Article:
E.P.A Proposes New Rules on Haze

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The Environmental Protection Agency announces a new policy to reduce haze. Some critics say the plan falls short of what the EPA proposed just a year ago, particularly regarding emissions from coal-fired power plants.

RENEE MONTAGNE, host:

This is MORNING EDITION from NPR News. I'm Renee Montagne.

On many summer days, haze shrouds the scenery in national parks from Yosemite to the Great Smoky Mountains. The Environment Protection Agency today announces a new policy to tackle the problem. Some critics say it falls short, even of the EPA's own target, as NPR's Elizabeth Shogren reports.

ELIZABETH SHOGREN reporting:

It's not disputed: the rule will make the air over national parks clearer, but an environmental lawyer says it doesn't crack down on big polluters as much as the EPA said it would when it proposed the regulation just a year ago. Vickie Patton of Environmental Defense got an early look at the EPA's final plan and did some calculations.

Ms. VICKIE PATTON (Environmental Defense): EPA has, in a number of instances, taken a step back from its proposal and instead will allow some of these high-polluting, older coal plants to continue to discharge smog-forming and haze-forming pollution at a level that doesn't really reflect what today's modern pollution control technology can, in fact, achieve.

SHOGREN: Jeff Holmstead, who heads EPA's air programs, disagrees.

Mr. JEFF HOLMSTEAD (EPA): We've improved the final rule so that it will get better emission reductions than we would have achieved under the proposal.

SHOGREN: Patton's concerned about the way the EPA rule regulates emissions of nitrogen oxides from older, coal-fired power plants. Nitrogen oxides contribute to haze and form small particles that make people sick and even kill them. The proposal set one target for reducing nitrogen oxides from all power plants. The final rule sets a variety of targets depending on the type of plant and the type of coal it burns. Vickie Patton said that's bad news for national parks like the ones in the Four Corners area, where Colorado, Utah, Arizona and New Mexico come together.

Ms. PATTON: It has a cluster of what we in the West proudly refer to as the golden circle of national parks and wilderness areas; includes places like the Grand Canyon, Canyonlands, Bryce, Capitol Reef, the Petrified National Forest.

SHOGREN: There also are some big coal-fired power plants there.

Ms. PATTON: The Four Corners Power Plant and the Navajo Generating Station collectively discharge some 77,000 tons of smog and haze-forming oxides of nitrogen each year, and that is comparable to the amount of pollution that would be discharged from some 80 million motor vehicles.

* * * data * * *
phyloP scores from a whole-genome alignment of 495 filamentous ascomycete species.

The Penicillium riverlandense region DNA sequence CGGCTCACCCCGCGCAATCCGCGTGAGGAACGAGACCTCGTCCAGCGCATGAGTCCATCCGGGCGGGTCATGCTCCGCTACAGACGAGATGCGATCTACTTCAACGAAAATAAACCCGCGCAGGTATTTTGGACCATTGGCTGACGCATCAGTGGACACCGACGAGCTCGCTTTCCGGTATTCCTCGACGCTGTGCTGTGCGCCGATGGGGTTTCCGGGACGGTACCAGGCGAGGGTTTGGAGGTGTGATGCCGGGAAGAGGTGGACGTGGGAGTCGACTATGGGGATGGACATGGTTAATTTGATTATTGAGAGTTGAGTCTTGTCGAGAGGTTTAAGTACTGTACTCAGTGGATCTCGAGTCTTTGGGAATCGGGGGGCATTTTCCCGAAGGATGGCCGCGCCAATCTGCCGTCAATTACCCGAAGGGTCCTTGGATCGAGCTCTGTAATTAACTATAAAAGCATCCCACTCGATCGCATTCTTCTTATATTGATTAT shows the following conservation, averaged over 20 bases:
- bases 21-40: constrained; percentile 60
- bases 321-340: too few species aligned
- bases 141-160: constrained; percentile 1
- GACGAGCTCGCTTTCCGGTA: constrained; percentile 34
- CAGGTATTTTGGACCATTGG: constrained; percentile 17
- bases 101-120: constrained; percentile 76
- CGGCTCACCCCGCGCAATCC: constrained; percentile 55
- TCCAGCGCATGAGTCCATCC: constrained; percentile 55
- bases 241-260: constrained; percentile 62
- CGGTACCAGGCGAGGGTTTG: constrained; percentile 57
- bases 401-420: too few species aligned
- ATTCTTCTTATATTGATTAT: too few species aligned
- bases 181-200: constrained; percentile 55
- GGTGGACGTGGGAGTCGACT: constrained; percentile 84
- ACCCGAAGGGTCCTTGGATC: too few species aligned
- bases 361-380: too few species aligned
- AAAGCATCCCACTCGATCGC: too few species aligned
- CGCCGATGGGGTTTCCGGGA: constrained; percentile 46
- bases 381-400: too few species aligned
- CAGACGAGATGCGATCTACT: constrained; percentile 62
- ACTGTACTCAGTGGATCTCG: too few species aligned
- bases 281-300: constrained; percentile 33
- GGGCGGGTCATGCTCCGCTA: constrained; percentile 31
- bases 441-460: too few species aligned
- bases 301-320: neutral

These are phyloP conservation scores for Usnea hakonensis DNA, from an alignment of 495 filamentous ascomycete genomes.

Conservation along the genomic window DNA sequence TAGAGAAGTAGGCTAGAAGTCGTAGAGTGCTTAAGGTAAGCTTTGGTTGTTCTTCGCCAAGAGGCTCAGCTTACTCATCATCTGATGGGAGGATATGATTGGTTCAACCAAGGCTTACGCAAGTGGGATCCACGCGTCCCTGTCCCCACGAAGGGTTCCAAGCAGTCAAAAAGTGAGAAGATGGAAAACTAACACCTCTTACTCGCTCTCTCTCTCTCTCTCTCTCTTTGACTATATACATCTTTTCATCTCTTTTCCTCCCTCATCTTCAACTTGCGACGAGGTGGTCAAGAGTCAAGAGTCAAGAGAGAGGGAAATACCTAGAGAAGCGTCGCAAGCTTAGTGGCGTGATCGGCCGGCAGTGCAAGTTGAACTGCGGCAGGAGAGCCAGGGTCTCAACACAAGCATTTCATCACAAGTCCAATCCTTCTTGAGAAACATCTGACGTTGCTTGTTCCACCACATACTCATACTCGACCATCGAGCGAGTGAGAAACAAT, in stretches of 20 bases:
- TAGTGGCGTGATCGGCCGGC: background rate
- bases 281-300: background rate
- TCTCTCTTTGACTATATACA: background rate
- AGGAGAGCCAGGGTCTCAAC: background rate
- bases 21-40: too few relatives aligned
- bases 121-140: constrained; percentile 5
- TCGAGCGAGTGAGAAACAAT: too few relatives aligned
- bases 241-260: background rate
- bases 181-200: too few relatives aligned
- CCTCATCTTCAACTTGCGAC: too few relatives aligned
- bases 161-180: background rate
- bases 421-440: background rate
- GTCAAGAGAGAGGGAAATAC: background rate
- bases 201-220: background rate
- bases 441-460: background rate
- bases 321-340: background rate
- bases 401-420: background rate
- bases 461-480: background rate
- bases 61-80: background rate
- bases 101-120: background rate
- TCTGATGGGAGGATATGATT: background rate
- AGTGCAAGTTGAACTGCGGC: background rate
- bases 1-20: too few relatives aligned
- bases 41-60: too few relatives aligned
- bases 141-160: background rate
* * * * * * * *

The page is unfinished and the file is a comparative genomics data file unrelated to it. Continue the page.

SHOGREN: Patton says under the proposal, these plants would have to have made deep cuts in their nitrogen oxide pollution.

Ms. PATTON: In both cases, under the final rule, the reductions that EPA is going to recommend for those facilities will be half of what EPA proposed.

SHOGREN: EPA's Jeff Holmstead said the changes reflect the fact that not all plants could meet the EPA's proposed target using the pollution control technology the EPA requires.

Mr. HOLMSTEAD: What we learned during the course of the rule making is that for some types of plants, they can do better than that, but other types of plants can't do that well.

SHOGREN: Holmstead says even under the earlier proposal, those plants wouldn't have been required to meet the tougher standard. An industry lobbyist, who wouldn't speak on the record before the rule was released, confirmed that EPA's changes reflect industry's concerns that the proposal was too stringent for some power plants. Patrick Cummins directs the Western Regional Air Partnership. It's an alliance of state governments that works on cleaning air pollution. He says the EPA's proposal was a one-size-fits-all strategy that wouldn't have worked. He says the states can be trusted to demand rigorous cleanups.

Mr. PATRICK CUMMINS (Western Regional Air Partnership): The states in the West, in particular, have demonstrated their commitment to improving air quality over our national parks and wilderness areas. I think we've got a track record of demonstrating our ability to do that very successfully and to do something that makes sense for our region.

SHOGREN: EPA says the reductions in haze from the rule will be noticeable, but there's no talk about meeting Congress' mandate to restore pristine air over national parks. That will take many decades. Elizabeth Shogren, NPR News, Washington.

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